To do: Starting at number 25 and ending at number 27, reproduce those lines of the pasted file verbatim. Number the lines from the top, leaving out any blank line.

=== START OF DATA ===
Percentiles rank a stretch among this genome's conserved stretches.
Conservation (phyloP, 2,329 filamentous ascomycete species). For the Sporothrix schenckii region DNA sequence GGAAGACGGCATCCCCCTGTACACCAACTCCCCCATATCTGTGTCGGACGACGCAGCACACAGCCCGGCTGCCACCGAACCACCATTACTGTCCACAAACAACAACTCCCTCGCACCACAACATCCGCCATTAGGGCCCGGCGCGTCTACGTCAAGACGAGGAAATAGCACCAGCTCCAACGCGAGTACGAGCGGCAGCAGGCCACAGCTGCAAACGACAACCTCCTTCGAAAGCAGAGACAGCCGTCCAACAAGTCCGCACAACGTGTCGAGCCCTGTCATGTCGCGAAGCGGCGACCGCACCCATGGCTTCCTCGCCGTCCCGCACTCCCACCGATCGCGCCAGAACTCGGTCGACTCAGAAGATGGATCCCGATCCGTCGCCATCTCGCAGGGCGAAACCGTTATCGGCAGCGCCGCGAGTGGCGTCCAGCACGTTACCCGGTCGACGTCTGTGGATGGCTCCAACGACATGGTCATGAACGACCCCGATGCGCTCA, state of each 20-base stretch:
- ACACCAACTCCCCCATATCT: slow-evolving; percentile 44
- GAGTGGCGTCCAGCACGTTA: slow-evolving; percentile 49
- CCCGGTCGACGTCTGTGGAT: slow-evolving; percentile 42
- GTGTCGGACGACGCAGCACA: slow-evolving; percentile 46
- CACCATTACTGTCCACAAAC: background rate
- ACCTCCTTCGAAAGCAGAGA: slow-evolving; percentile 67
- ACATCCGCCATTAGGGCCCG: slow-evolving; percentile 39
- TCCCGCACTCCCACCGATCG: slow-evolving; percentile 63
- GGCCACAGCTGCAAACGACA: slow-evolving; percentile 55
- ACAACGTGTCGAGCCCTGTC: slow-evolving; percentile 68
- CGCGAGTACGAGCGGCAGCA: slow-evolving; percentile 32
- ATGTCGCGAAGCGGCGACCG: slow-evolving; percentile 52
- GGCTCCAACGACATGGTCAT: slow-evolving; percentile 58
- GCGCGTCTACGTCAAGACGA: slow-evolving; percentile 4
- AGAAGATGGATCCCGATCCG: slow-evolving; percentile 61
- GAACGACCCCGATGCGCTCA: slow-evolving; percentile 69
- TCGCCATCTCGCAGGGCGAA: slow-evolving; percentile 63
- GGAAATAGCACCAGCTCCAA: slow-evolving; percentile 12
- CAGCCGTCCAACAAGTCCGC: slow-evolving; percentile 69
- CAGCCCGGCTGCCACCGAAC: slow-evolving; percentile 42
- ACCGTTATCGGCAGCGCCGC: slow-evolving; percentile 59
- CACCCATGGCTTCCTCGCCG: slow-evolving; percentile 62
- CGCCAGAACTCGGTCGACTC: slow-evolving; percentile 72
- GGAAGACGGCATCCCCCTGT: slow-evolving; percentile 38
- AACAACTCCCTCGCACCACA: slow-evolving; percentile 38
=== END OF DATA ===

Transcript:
- CGCCAGAACTCGGTCGACTC: slow-evolving; percentile 72
- GGAAGACGGCATCCCCCTGT: slow-evolving; percentile 38
- AACAACTCCCTCGCACCACA: slow-evolving; percentile 38